In Crans-près-Céligny in the district of Nyon, AX­Properties recently sold a shore-front property to a Swiss national for 7.5 million. Alexandre Axarlis, the agency’s manager, explained that his clientele is often French, a nationality with a strong presence in Switzerland. “The French like living in a French-speaking country close to their own. Plus the Swiss have a healthy regard for the well-heeled, which is also is a big draw,” says the agent. Alain Prost, the former Formula 1 racing driver, also lives near Lausanne in an opulent villa.

Over the 10 million mark, buyers tend to be foreign taking advantage of the Canton’s favourable tax regime. Lausanne is popular among the British. In this steep city, almost all the apartments enjoy views of the lake. Prices are in the region of 15,000 Swiss Francs per square metre and more for premium properties.

In Vevey, they are a little more affordable: 7,500 Swiss Francs per square metre; 10,000 for a property on the shores of Lake Geneva.

The lake, golf and resorts

Lovers of Swiss lakes will soon be able to quench their thirst for shore-front views on Lake Gruyère. In the canton of Fribourg, an hour and half from Geneva, the new Golf Resort La Gruyère development is currently being marketed. This luxury development comprises a five-star Hyatt hotel, an 18-hole golf course (par 71) designed by Robert Trent Jones Jr., a spa (3,000m2), a private beach club and apartments ranging from 80 to 360m2 all with spectacular balconies. “We have some truly high-end features such as, triple-glazed windows and a state-of-the-art home automation system so you can manage your apartment from your phone,” explains Martine Müller, the development’s promoter. The building works have been exclusively entrusted to local companies that operate with quality in mind. It’s all ‘Made in Switzerland’. Plus owners can liaise with the contractors if they require any alterations.”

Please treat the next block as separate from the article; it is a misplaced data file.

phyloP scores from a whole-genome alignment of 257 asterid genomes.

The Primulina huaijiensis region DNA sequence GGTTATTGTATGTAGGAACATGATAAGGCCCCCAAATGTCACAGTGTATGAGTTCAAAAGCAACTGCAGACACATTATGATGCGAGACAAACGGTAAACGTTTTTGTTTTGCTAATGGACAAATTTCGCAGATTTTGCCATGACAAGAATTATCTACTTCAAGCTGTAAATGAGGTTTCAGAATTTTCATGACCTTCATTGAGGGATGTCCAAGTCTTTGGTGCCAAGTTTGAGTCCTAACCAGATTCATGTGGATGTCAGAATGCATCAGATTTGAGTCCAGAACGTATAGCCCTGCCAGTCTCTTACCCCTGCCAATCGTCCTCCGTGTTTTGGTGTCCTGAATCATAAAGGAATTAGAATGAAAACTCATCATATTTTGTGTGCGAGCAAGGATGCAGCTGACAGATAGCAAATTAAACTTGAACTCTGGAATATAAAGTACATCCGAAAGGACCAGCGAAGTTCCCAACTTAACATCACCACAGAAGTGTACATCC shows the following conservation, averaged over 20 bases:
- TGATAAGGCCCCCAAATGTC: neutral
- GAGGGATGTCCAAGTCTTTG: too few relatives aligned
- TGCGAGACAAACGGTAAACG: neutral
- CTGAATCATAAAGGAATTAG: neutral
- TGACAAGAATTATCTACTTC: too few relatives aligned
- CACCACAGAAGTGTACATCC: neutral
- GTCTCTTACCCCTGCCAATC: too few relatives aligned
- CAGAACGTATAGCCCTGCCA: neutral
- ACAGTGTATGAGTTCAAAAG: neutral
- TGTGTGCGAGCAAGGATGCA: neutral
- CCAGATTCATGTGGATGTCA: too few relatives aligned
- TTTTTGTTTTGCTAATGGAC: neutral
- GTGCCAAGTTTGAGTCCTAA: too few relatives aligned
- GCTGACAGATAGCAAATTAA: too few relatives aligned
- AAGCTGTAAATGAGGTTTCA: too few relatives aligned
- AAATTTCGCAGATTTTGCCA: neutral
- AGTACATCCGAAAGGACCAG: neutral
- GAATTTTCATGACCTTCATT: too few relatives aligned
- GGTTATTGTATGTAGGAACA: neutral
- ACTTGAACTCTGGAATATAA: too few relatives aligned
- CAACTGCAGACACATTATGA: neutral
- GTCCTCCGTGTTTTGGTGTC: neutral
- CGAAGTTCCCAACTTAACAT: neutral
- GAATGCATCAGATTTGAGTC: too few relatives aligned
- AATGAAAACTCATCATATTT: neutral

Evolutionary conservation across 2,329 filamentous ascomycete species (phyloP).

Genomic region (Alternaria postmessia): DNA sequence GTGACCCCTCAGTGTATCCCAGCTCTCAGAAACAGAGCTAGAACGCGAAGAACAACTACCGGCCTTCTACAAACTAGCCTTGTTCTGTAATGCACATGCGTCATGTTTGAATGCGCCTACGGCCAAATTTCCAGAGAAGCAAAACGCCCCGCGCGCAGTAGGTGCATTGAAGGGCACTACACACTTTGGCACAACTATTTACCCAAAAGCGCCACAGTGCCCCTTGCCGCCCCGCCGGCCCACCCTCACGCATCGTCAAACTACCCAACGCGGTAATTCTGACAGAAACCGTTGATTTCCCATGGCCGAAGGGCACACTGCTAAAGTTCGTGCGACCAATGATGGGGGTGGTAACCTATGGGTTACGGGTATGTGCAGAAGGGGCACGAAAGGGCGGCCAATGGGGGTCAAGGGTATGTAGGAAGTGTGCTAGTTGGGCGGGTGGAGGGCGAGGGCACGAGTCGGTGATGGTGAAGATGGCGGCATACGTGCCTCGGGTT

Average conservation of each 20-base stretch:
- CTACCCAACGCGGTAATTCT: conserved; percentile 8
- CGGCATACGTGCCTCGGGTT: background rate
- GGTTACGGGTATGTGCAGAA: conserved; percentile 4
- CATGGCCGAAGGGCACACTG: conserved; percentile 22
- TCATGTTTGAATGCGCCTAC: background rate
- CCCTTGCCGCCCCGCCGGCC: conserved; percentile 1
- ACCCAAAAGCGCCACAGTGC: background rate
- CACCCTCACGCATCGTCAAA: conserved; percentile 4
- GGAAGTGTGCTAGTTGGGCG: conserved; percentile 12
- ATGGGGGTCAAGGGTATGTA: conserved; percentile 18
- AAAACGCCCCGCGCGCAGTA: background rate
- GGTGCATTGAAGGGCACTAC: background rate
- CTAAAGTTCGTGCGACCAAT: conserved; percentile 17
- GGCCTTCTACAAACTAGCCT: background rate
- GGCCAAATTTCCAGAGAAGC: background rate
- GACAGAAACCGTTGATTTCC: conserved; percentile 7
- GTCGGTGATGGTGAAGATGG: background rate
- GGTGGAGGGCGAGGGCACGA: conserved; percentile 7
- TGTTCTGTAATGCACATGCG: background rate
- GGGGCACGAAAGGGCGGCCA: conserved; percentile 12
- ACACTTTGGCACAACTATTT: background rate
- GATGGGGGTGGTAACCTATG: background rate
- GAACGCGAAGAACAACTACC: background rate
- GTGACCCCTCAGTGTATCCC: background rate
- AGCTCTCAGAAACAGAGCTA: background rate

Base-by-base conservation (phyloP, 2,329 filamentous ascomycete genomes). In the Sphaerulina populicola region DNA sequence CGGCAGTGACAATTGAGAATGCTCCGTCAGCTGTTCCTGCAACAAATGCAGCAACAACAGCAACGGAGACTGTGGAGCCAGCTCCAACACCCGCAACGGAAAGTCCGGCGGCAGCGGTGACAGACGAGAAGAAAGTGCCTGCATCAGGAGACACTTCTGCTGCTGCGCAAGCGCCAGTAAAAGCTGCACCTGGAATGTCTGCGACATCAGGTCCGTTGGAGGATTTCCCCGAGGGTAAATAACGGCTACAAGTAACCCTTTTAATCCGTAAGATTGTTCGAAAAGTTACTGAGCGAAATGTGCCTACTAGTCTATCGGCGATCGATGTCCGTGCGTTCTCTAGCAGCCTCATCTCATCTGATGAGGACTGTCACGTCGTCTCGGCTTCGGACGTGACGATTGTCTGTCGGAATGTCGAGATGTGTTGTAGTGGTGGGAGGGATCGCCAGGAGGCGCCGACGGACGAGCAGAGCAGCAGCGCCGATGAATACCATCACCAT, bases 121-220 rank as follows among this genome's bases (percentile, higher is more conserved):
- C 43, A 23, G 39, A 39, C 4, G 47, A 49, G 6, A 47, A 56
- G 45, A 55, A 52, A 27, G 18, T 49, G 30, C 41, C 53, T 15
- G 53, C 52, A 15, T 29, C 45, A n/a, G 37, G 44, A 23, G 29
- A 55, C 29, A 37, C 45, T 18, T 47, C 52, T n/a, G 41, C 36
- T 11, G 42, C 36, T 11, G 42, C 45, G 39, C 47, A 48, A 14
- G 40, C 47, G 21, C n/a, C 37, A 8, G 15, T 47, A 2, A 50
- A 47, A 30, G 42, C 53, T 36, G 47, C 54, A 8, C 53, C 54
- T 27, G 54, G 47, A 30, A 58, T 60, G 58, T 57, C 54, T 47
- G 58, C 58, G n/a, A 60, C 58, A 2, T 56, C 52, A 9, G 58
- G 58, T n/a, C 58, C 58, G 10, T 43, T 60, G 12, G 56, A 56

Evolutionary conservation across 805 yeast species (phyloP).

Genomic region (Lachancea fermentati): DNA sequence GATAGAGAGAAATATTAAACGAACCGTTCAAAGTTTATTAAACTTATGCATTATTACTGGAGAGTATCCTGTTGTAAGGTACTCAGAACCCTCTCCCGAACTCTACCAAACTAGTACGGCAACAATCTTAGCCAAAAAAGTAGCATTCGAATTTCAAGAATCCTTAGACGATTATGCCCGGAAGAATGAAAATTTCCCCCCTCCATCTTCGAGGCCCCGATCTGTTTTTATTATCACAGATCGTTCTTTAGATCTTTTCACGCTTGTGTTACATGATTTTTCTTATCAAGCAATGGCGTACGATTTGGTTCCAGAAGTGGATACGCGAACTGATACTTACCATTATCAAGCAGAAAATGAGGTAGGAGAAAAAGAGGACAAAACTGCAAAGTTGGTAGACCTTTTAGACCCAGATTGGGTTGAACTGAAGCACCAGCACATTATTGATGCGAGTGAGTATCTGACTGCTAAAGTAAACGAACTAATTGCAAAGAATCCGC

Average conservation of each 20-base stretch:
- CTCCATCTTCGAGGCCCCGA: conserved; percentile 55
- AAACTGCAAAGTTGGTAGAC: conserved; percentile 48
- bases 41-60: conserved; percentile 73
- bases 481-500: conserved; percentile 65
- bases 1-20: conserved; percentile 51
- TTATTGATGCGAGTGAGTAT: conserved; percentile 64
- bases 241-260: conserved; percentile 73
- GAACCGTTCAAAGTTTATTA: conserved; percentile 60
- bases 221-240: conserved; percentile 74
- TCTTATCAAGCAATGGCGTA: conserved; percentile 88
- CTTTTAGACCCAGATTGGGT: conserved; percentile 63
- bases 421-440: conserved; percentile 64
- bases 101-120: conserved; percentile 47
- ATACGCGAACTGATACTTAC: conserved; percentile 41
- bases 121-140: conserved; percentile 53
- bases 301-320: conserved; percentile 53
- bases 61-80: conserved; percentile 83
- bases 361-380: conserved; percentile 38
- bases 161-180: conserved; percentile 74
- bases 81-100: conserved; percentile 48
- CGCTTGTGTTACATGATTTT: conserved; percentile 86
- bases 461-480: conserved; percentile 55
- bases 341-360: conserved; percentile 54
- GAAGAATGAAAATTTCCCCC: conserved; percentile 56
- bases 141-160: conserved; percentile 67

The average sale price is 18,000 Swiss Francs per square metre. The development comprises 130 apartments, 40 of which are earmarked for secondary homes for foreign nationals. The concept of furnished hotel residences is also being studied. The Gruyère region - the birthplace of the eponymous Swiss cheese - retains a village feel thanks to its meadows and forests. A real ‘Made in Switzerland’ environment just an hour from Gstaad, one of the country’s most prestigious ski resorts.

The perspectives ?

According to Olivier Pœydomenge, the first half-year period was positive: “The market is healthy again supported by high demand, which also eliminates the risk of a housing bubble. Brexit has not had a significant impact but we need to wait and see what the long-term effect will be.” Jacques Emery thinks we will see “stability and even an increase in prices but no real euphoria.” Alexandre Axarlis points out this region’s weak point i.e. the lack of viable building land. “However, demand is not slowing down on the contrary. In these conditions, prices won’t go down,” he predicts. “If our laws made it easier for foreigners to buy then the sky would be the limit. The whole world would want to come and live in Switzerland.